“That was really nice. That was my first time being NAIA Attacker of the Week,” Tapigliani said. “I think my team helped me a lot, and they trusted me … because we didn’t have two of our outsides that get a lot of balls. The team made me get to that because they were trusting me, that I would help them more than I was before because we needed somebody to score. They made my mindset. That was not just me, it was the whole team.” 

The Spartans’ regular season is quickly coming to a close, as their last game and senior night is April 1. Even though they lost all three sets to Ottawa University on Monday, March 22, ending their 14-game winning streak, the Spartans came back the next day, Tuesday, March 23, and won all three sets against Central Methodist University. This win has kept the team on track to be seeded No. 1 going into the AMC Conference, which will take place next week.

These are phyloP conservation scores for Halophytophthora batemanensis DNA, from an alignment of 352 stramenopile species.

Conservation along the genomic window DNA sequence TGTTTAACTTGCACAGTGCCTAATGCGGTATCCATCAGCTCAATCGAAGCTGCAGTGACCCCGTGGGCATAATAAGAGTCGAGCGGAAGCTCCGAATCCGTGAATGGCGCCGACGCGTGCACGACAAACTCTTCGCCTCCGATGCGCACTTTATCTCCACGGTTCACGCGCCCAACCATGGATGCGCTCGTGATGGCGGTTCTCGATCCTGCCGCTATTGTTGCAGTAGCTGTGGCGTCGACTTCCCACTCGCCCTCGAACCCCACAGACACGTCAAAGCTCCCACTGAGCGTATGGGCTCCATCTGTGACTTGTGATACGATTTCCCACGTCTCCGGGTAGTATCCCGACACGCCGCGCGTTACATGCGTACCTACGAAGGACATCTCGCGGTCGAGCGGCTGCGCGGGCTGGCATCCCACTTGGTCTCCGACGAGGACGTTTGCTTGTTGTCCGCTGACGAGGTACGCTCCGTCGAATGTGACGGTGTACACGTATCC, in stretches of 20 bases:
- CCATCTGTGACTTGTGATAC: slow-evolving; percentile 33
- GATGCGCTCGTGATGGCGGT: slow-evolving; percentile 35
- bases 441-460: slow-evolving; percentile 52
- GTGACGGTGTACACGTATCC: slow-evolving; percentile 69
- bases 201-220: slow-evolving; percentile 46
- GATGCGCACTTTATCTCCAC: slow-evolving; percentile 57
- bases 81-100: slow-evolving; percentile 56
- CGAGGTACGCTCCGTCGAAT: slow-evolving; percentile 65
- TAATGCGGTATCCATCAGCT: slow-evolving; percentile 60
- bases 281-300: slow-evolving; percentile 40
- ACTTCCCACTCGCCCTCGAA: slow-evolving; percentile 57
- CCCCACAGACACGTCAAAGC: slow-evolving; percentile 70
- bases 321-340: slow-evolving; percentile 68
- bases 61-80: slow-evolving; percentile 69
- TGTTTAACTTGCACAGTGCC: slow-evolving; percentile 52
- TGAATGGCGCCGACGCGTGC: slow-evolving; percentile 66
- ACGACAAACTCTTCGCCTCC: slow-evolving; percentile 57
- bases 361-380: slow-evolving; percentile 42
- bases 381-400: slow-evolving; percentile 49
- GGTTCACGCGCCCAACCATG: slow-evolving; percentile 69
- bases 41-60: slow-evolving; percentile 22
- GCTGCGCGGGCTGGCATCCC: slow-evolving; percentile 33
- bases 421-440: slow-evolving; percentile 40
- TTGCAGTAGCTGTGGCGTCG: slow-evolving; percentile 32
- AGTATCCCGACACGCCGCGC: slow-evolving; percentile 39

The team is ranked No. 5 going into the NAIA National Tournament, which will take place the third week in April, in Sioux City, Iowa.

“The thing that has kept them going is that they’re one of the best teams in the country and they know that they have a chance to compete in the national championship in the end of April,” Nichols said. “I think that’s what really keeps them motivated. They want to win that national championship. They want to bring that trophy back to Missouri Baptist.” 

Visit the Spartans website for the latest updates on women’s volleyball at MBU.

By Emily Heflin

Emily Heflin is a staff journalist, photojournalist and managing editor for MBU Timeline. Born and raised in O’Fallon, Missouri, Heflin is a senior pursuing a major in communications studies and a double minor in journalism and public relations. Heflin also works as a communications intern for a non-profit.